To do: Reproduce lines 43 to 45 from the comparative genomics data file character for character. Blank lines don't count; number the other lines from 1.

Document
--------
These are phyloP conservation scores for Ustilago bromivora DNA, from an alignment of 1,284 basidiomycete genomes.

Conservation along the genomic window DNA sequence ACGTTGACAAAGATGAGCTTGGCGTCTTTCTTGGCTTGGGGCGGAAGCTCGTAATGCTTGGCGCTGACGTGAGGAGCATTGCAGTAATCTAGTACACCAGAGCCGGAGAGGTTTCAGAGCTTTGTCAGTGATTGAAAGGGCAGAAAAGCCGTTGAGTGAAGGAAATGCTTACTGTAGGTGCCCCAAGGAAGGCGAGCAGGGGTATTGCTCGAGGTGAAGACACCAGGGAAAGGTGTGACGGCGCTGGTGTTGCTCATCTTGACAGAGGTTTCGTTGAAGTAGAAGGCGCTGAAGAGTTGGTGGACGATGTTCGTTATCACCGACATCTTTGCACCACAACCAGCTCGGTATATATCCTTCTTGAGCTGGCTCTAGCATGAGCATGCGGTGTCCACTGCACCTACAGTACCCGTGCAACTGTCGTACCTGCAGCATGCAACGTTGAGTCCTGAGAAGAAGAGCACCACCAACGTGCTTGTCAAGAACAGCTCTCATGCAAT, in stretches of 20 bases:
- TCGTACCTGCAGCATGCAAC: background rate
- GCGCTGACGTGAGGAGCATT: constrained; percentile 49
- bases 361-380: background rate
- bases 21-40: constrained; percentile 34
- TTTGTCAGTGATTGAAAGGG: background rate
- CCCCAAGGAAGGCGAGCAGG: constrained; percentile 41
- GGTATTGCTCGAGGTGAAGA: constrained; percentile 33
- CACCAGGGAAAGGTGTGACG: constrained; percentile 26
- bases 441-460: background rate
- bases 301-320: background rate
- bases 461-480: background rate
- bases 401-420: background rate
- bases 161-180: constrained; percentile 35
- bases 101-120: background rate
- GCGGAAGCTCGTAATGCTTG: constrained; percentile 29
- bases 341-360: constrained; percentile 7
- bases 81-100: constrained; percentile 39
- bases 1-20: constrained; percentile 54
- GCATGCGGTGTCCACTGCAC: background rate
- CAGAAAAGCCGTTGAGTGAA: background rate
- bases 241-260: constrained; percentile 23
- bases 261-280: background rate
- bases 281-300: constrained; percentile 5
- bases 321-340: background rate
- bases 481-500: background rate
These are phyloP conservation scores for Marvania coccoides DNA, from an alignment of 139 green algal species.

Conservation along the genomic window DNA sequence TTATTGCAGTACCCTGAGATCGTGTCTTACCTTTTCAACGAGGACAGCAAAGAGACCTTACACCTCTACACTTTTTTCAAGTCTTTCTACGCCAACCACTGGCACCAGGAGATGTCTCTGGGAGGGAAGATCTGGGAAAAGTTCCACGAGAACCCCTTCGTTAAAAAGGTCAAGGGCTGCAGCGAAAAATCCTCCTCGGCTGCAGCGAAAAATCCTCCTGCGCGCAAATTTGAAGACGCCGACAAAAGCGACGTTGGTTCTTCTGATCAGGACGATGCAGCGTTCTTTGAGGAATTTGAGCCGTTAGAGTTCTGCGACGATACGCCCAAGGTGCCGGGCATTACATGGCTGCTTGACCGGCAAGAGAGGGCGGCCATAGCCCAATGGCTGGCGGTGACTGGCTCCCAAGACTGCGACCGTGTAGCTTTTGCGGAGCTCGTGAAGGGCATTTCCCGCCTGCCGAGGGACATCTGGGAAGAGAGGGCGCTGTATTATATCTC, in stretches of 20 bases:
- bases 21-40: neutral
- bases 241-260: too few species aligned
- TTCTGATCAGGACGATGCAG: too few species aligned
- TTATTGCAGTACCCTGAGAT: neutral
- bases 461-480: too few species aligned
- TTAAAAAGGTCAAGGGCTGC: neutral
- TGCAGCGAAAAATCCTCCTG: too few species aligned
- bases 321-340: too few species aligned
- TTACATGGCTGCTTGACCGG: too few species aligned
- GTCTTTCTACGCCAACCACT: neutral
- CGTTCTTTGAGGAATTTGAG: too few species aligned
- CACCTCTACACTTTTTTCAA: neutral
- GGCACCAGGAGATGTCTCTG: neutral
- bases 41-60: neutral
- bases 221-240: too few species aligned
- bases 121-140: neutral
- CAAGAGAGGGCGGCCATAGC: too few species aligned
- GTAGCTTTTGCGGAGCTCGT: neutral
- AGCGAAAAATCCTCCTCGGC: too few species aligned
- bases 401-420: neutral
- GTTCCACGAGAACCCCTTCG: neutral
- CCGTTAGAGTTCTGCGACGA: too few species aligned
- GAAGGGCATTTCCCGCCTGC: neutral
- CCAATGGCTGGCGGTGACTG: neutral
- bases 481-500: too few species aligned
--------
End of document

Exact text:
- bases 41-60: neutral
- bases 221-240: too few species aligned
- bases 121-140: neutral